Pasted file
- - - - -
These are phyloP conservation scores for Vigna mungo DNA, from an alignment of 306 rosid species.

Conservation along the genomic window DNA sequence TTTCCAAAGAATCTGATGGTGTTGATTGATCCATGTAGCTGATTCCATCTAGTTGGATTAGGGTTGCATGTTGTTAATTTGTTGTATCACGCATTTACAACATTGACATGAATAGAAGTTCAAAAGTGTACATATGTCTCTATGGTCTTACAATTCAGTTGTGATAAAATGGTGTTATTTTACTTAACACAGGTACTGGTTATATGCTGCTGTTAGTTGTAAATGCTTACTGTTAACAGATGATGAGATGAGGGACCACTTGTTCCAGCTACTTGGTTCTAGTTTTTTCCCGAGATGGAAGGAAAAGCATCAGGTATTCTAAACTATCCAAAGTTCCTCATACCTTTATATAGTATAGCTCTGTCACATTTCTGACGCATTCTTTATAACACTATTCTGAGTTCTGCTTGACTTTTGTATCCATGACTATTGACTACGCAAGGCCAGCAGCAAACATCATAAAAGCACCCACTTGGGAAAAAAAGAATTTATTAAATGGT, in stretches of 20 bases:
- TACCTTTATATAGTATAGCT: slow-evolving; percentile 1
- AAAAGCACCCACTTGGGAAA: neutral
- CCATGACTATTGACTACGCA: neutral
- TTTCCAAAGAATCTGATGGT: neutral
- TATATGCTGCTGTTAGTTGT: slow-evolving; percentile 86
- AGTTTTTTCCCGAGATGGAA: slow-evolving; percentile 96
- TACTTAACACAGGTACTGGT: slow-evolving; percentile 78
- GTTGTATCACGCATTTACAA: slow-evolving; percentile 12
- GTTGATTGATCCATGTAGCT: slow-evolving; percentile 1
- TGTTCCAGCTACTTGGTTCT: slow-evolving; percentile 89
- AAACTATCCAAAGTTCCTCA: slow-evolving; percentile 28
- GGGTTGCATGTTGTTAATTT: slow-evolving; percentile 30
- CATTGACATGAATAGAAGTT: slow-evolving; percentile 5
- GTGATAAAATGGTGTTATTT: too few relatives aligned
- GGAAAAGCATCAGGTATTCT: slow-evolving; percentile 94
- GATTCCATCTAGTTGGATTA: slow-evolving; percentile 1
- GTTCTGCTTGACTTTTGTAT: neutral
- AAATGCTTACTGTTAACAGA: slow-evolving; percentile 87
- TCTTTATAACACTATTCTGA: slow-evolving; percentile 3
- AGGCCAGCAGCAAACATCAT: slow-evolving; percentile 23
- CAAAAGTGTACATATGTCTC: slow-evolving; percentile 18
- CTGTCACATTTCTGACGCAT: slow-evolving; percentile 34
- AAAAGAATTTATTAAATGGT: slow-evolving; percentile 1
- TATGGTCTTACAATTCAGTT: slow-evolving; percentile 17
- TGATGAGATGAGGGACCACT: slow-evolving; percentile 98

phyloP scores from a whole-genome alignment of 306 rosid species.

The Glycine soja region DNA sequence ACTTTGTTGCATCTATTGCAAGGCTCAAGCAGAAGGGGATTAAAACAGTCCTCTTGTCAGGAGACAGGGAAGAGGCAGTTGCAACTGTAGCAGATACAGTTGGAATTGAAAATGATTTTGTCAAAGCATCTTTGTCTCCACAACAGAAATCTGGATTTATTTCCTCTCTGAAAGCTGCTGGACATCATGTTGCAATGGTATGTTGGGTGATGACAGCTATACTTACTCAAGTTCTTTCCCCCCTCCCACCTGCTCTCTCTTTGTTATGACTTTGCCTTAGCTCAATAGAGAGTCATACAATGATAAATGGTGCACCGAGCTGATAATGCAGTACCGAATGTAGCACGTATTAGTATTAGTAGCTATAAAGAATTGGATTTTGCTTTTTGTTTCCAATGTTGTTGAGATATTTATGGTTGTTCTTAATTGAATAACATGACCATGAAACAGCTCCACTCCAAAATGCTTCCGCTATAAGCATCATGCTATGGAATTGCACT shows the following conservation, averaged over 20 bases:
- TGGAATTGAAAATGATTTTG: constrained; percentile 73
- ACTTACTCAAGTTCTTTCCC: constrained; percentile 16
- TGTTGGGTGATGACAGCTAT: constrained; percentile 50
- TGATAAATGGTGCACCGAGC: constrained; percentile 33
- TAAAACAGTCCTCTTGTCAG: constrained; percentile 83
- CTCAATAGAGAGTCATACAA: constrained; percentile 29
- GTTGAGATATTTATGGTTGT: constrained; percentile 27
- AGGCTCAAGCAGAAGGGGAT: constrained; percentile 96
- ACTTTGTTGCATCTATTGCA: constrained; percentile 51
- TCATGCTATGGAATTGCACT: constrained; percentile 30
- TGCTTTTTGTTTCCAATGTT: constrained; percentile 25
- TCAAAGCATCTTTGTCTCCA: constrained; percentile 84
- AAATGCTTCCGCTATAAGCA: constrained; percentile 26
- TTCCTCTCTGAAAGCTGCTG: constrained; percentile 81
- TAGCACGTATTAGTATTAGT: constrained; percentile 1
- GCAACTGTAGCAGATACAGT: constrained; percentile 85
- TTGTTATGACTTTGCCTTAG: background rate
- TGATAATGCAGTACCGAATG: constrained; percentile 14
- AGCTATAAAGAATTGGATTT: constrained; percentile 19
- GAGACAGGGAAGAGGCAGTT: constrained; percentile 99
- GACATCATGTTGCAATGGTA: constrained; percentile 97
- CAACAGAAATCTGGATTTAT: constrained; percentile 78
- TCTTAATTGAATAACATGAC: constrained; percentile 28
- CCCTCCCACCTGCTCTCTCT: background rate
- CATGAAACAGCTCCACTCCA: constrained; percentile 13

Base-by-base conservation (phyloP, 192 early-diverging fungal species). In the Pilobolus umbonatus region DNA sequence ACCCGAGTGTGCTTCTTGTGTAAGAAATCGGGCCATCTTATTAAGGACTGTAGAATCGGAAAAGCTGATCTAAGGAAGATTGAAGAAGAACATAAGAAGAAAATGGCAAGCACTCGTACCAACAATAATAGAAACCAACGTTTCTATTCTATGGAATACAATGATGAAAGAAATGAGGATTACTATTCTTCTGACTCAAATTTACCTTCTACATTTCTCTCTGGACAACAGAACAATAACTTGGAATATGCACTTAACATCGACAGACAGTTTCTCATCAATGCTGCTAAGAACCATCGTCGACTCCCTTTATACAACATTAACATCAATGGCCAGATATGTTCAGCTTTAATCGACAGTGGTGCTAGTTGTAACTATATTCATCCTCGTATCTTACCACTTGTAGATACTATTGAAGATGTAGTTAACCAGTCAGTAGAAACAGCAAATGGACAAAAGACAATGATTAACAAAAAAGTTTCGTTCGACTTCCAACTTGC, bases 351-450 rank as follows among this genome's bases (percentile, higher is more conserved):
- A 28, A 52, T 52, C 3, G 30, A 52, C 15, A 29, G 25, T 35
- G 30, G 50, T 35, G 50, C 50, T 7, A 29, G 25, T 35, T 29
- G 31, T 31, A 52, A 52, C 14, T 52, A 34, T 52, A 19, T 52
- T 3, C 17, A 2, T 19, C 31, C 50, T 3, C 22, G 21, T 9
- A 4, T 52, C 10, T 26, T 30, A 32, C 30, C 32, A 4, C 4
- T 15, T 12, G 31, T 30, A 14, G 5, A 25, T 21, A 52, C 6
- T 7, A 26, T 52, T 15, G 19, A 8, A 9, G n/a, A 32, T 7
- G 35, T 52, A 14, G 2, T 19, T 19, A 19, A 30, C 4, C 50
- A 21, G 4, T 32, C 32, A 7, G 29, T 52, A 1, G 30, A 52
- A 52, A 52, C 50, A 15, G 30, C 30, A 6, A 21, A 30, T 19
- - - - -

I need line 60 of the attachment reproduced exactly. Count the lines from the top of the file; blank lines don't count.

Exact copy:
- A 4, T 52, C 10, T 26, T 30, A 32, C 30, C 32, A 4, C 4